Preface Given how important the ordinal birth number would be for birthrights, especially where the concept of primogeniture was involved, I thought that would be a good place to start research. Unfortunately my cursory glance at The Bill of Rights of 1688 and The Act of Succession 1700 did not reveal much and I'm not sure what other traditions factored ...


8

You could use sequentially, as in Sequentially, which prime is 5? However, the term is not completely unambiguous: "Sequentially, which president was Abraham Lincoln?" could legitimately be answered with "Well, he was the one after James Buchanan and before Andrew Johnson"; similarly, as a prime, five is "preceded by 3 and succeeded by 7".


7

I've done some research: What cardinal number child are you ?                sounds off-putting This question is perfectly fine, but sounds unpleasant in a conversation. What number child are you ?                      acceptable Although informal, you can expect an answer with this question. Chronologically speaking, which child are you ? ...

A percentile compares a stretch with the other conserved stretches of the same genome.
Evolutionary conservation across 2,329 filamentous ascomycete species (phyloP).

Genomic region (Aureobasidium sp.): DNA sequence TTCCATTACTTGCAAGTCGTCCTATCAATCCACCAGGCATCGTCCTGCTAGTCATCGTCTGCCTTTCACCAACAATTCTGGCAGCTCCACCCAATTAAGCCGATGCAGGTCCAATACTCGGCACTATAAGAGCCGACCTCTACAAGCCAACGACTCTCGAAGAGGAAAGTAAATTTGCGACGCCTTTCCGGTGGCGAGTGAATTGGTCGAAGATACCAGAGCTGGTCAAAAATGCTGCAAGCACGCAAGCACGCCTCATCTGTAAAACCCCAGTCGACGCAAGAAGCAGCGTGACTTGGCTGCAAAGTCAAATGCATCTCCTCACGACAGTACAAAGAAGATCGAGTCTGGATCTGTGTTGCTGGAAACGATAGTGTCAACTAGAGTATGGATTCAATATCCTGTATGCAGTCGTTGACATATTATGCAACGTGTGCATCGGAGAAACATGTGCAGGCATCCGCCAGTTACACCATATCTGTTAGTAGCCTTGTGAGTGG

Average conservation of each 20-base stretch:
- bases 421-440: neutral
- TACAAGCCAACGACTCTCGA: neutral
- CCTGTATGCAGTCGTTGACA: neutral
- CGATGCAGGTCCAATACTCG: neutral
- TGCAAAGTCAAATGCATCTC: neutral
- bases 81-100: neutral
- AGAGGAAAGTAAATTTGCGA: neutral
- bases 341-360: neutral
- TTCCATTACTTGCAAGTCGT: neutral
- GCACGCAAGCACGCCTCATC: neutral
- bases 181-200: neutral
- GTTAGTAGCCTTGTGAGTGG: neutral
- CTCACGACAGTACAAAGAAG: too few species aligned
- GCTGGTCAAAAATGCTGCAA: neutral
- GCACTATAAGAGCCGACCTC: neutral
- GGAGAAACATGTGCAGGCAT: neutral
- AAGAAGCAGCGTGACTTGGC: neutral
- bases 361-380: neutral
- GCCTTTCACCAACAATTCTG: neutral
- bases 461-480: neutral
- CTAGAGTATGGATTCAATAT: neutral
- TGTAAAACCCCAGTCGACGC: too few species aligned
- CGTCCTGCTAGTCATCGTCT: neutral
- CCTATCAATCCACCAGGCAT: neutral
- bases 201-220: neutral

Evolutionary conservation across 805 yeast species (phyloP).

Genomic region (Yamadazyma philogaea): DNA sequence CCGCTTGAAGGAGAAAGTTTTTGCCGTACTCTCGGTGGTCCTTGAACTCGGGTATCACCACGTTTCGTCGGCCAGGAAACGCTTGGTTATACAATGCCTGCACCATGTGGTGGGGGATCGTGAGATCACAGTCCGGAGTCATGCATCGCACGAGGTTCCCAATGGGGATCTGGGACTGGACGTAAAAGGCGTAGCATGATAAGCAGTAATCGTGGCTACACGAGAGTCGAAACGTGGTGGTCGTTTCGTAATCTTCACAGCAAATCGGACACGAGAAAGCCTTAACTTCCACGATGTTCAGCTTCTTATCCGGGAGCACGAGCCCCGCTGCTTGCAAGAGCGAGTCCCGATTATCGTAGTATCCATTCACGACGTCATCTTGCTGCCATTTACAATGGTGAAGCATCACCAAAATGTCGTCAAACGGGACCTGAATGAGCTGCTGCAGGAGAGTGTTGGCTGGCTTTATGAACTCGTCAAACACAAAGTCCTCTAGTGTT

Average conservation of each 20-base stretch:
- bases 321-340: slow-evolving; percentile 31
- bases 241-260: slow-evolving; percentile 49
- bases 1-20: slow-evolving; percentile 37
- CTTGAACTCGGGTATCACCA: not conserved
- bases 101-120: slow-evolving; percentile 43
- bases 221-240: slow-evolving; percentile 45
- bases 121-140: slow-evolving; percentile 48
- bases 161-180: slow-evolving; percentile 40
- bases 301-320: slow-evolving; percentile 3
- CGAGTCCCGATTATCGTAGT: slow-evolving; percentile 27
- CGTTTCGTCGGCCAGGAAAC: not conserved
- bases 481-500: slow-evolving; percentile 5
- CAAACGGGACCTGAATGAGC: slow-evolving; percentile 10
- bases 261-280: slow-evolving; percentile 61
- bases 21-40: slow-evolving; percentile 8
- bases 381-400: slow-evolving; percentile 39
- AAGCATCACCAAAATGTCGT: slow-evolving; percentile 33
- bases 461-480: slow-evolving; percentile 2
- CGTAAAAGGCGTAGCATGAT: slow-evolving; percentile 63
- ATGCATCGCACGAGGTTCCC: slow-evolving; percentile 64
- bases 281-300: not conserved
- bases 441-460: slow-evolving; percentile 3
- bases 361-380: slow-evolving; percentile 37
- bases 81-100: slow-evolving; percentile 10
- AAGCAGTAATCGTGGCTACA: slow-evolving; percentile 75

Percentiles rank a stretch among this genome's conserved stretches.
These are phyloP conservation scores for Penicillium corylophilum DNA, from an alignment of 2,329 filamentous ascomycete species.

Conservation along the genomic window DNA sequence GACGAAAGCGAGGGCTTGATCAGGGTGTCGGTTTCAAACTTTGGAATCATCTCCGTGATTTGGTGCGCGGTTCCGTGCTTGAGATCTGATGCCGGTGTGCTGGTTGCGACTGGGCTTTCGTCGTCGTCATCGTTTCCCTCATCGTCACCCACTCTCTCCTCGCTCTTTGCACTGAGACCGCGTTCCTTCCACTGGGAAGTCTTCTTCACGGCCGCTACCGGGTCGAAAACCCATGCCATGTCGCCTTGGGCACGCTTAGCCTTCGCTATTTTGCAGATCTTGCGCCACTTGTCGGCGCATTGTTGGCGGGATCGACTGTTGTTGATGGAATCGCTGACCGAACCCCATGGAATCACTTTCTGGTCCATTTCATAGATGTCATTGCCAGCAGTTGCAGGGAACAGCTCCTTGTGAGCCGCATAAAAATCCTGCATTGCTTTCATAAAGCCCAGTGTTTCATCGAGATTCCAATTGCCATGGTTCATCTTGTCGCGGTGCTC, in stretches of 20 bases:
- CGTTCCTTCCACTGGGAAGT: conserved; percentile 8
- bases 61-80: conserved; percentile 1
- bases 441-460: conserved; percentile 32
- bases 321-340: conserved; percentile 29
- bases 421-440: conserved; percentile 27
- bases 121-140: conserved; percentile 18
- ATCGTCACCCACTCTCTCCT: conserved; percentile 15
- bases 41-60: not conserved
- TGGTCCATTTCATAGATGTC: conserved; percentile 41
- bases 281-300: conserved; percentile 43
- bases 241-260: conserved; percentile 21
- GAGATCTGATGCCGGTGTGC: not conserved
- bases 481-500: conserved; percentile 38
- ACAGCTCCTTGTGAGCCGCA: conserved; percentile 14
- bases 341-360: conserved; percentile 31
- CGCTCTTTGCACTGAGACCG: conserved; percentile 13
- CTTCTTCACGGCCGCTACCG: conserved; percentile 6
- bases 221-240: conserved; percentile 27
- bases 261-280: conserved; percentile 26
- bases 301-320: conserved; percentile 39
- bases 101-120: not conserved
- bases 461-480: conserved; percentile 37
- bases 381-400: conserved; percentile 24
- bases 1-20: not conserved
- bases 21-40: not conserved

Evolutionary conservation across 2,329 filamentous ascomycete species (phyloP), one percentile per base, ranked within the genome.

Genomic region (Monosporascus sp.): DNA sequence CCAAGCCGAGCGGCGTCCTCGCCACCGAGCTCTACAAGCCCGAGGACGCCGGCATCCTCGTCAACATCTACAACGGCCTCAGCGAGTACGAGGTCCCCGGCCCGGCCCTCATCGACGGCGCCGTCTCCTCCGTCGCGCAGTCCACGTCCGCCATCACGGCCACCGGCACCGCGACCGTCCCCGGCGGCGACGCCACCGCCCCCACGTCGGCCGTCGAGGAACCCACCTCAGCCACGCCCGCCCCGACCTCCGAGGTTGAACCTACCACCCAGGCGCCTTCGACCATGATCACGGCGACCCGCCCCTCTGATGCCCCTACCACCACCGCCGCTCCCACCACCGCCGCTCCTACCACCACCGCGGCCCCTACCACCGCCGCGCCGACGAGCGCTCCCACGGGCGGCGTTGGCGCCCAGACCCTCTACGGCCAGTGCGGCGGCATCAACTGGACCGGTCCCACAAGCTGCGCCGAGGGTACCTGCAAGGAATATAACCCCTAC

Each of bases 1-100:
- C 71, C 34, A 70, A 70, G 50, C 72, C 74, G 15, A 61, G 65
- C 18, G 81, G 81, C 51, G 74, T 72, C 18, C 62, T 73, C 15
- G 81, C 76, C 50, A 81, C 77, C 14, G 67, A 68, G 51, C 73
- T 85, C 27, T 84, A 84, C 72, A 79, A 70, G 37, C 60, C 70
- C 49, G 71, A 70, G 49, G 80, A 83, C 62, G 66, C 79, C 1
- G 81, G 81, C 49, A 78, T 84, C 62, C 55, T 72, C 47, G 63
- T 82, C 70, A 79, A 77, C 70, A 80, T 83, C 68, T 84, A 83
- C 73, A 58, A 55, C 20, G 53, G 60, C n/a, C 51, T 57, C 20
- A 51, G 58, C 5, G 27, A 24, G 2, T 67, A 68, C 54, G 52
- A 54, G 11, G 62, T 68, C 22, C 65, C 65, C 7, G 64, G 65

7

Consider this situation where you could write your request as Give me the 5th largest sheep or Give me the 5 largest sheep They obviously mean completely different things. One will result in you having a sheep, the other in you having five sheep. Hence you should stick to the kth convention.


5

"Birthday" is really a shortened form of "anniversary of the day of birth", so the day you are born is not an anniversary of that event. We do use the phrase "birth day" to mean the day of your actual birth. To add to the confusion, occasionally "birthday" does mean both your birthday and the year of your birth -- on official forms for example -- but you ...